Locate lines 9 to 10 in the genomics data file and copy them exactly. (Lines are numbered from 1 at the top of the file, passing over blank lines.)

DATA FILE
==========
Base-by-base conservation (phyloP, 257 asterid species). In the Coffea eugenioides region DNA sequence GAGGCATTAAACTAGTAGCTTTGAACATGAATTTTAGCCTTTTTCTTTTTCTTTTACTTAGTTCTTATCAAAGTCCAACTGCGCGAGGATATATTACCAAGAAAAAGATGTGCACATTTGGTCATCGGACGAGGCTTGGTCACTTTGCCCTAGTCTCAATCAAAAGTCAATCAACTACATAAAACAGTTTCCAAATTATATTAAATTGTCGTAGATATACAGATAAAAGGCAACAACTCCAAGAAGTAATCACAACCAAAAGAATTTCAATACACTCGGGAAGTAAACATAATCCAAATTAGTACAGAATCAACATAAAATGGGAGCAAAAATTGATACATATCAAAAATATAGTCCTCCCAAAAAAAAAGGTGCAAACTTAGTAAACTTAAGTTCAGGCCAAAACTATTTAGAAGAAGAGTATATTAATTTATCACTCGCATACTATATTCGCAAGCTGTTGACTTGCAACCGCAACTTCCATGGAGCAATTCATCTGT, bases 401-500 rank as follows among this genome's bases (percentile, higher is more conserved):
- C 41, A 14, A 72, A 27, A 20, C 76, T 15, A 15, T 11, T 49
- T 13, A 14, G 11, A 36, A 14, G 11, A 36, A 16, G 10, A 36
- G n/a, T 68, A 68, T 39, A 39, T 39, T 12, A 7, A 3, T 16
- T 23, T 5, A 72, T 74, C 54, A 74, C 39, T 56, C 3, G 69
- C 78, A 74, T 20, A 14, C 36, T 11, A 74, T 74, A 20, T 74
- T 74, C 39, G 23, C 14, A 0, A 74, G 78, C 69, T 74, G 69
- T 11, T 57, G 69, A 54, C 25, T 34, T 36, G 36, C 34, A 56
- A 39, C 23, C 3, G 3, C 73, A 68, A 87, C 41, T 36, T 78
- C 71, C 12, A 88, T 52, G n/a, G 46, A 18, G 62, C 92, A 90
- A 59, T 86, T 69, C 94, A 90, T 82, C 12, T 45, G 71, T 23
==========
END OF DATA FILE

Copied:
- A 39, C 23, C 3, G 3, C 73, A 68, A 87, C 41, T 36, T 78
- C 71, C 12, A 88, T 52, G n/a, G 46, A 18, G 62, C 92, A 90